The fact is that wealthy people can’t find truly productive investments offering sufficient returns, so they turn instead to investments that don’t have anything to do with production or productivity. (Think: MBSes, CDOs, CDSes, etc.)[…]
Since the greatest constraint on growth is currently a shortage of skilled workers, the best path to prosperity seems to be taxing those unproductive dollars and investing them in the thing that … is prosperity-producing: education.
Making sure that wealthy people have plenty of money is not the way to produce prosperity. That’s a self-serving myth […]
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Provocative, eh?

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Written by Monte

November 21, 2008 at 10:50 pm

Do lower taxes on top 1% boost the economy?

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Since the days of Reagan, many have held that the economy can be stimulated by cutting taxes on the incomes of people who have the most money to invest. An insightful analysis at offers evidence questioning that assumption. Consider some intriguing observations on the data graphed below.

Chart 1: Note that at the close of World War II, Americans in the top 1% of income paid a marginal tax rate of 90%. Now, it’s about 35%. I’m sure most Americans don’t realize how profoundly this rate has fallen.

Chart 2: As the rate dropped, government revenue from this group (as a proportion of GDP) plummeted. Find ‘the late ’90s through 2001; compare them with ’02-’05.

Chart 3: Finally, note the comparison of the top 1%’s marginal tax rate with the growth rate of the national GDP. Note that it’s pretty tough to find a link between the two.

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The following chart shows the top marginal rate and the average effective rate on the top 1% of taxpayers since World War II

The following chart shows federal government tax revenues as a share of GDP by the effective tax rate on the top 1%. Read the rest of this entry »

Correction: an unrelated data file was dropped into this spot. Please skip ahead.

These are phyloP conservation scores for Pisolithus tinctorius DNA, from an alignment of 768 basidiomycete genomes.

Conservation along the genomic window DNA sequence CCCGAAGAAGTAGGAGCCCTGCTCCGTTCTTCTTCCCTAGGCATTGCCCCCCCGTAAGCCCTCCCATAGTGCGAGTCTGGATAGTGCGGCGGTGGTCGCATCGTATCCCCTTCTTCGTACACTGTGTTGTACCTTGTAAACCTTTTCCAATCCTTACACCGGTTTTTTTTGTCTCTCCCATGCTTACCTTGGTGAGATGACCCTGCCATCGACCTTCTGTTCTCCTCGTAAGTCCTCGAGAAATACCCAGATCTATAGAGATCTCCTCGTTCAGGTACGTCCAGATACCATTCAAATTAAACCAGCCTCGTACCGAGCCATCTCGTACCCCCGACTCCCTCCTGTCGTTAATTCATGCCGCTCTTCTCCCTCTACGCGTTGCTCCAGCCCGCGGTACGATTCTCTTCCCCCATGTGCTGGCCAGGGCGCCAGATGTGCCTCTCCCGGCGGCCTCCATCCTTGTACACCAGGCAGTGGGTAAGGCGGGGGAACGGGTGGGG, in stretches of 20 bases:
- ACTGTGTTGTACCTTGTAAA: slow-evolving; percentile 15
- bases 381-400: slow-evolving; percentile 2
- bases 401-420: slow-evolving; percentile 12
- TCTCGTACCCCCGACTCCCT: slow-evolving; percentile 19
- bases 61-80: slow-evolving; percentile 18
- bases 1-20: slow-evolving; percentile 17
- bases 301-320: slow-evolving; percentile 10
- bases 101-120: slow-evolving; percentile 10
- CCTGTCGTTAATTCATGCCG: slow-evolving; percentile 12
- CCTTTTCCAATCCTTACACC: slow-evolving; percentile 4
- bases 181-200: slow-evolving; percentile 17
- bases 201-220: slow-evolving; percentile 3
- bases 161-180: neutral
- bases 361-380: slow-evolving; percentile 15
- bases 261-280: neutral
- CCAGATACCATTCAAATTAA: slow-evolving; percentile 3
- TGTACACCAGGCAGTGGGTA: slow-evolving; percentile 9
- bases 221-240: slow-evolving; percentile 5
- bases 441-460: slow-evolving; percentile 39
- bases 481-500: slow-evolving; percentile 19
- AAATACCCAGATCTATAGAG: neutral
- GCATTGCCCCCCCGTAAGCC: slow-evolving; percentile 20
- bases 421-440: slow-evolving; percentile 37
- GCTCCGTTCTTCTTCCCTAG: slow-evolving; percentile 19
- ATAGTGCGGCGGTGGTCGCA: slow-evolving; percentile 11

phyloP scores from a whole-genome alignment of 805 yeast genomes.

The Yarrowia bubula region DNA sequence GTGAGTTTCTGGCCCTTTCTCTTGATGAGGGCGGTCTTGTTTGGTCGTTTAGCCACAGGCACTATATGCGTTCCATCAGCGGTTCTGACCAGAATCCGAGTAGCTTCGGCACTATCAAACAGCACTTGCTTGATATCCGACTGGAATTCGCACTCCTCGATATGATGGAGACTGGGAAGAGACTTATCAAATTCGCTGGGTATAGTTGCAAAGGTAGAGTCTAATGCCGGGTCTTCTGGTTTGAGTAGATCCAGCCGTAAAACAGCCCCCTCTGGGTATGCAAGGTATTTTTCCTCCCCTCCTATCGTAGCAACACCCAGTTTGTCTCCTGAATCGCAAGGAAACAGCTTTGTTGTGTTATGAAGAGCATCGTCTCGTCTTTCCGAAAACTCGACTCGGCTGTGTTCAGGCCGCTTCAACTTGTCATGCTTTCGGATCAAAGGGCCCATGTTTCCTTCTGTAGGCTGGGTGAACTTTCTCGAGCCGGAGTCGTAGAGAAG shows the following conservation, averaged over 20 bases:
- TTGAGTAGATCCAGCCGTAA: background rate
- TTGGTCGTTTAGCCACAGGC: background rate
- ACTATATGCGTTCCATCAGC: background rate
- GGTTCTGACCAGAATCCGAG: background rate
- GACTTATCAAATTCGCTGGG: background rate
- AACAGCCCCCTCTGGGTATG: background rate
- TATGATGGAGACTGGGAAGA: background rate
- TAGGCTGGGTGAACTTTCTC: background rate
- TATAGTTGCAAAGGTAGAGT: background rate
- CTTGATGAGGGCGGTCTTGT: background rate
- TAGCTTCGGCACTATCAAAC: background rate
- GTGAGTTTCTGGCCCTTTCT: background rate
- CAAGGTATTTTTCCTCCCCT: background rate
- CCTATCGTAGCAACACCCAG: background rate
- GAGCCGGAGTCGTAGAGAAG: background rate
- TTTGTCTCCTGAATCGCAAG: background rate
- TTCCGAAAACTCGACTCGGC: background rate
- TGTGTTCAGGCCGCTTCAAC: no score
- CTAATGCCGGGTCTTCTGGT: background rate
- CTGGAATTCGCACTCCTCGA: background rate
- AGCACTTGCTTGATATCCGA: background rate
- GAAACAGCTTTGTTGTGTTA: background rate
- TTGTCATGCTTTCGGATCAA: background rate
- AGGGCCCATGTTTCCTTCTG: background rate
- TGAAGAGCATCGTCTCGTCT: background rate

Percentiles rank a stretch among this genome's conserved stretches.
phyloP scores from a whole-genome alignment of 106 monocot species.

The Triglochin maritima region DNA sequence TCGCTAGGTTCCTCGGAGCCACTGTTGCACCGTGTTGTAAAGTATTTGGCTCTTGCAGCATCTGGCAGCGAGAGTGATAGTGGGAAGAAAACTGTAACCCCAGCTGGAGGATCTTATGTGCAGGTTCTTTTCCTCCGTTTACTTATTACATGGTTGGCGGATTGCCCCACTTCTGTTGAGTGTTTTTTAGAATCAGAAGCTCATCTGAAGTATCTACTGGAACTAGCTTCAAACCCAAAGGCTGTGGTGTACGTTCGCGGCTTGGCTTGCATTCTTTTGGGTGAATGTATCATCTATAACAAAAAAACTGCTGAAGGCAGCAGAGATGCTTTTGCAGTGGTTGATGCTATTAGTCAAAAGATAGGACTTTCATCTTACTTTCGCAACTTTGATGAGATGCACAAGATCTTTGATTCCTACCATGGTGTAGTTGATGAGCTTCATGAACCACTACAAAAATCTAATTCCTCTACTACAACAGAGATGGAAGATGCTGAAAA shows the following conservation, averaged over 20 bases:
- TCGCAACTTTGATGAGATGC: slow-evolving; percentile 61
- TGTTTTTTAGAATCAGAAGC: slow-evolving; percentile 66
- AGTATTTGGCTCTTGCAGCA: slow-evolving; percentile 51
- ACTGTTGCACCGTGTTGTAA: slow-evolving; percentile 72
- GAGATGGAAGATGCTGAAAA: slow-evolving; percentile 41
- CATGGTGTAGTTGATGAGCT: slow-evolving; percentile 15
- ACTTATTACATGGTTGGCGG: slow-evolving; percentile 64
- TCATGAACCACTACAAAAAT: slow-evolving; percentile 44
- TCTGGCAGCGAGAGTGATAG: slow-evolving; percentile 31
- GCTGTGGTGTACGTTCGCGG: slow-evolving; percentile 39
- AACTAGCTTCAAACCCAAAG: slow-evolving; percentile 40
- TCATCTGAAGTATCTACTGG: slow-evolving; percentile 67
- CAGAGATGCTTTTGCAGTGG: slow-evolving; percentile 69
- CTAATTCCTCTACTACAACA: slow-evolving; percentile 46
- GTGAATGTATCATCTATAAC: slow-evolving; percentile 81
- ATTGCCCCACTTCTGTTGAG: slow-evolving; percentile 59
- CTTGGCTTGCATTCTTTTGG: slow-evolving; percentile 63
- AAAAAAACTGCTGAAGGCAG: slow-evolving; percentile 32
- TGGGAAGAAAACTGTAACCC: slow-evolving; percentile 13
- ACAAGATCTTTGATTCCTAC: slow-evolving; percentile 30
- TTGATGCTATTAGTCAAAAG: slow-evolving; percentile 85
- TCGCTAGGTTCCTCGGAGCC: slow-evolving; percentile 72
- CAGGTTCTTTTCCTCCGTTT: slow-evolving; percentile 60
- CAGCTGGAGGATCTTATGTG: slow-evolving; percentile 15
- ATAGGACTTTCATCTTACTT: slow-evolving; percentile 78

Written by Monte

January 16, 2008 at 7:50 pm

Posted in Politics

A brief history of Iran-US relations, part 1: Constitution to Khatami

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One hears bits and pieces of Iranian-American history in the blogosphere. They travel like whispers, implied in stories that seem to fall somewhere between gossip and truth. But I have felt for some time that if Americans really understood their country’s past relationship to Iran, public policy would be dramatically different.

Juan ColeLast week, my wife Lori and I were privileged to hear Juan Cole, the University of Michigan’s distinguished expert on Middle Eastern affairs, at a luncheon of the Iowa City Foreign Relations Council. It occurs to me that notes from Prof. Cole’s brief lecture, with a few supporting resources, could provide a valuable structure for people – perhaps especially Americans – to understand the back-stories that provide the, “Oh, I get it!” when reading of today’s crises. Ironically, much American history is well known to people of other nations, but remains virtually untold here in the US.

Mostly following Prof. Cole’s chronology, then, here’s my list of headline-making bullets from the last hundred years of Iranian-American relations. Quotation marks indicate direct quotes from Prof. Cole. Italics indicate quotes from other sources, which are referenced by links within the quotes themselves. Watch for Part 2: Ahmedinejad, weapons, and nukes in a week or so, along with Part 3: Understanding US withdrawal from Iraq.

By all means, check out Prof. Cole’s Informed Comment: Thoughts on the Middle East, History, and Religion for reflection on news events as they happen.

* * *

  • 1905-1911: IRANIANS DEMAND A CONSTITUTION; US INFLUENCE WELCOMED. The US started off looking like “an honest broker” to the Iranians. From 1905-1911, the Iranian public demanded a constitution and good government. They got the constitution. American advisors were invited to help with the government.Churchill
  • 1913: OIL PRODUCTION BOOMS – UK SEIZES PROFITS. The British government, at the impetus of Winston Churchill, First Lord of the Admiralty, partly nationalized the Anglo-Persian Oil Company in 1913 in order to secure British-controlled oil supplies for its ships. Iranians would receive, perhaps,15% of the profits from their own oil for the next forty years. 85% of the profits fueled British economic growth, instead. APOC eventually became British Petroleum (BP).

[One wonders how many millions we’re talking about here. It must have paved roads, built schools and hospitals, and paid teachers for half a century of British, rather than Iranian, citizens.] … Read the rest of this entry »

Written by Monte

March 6, 2007 at 2:09 am

Posted in Iran, Iraq, Politics, Terrorism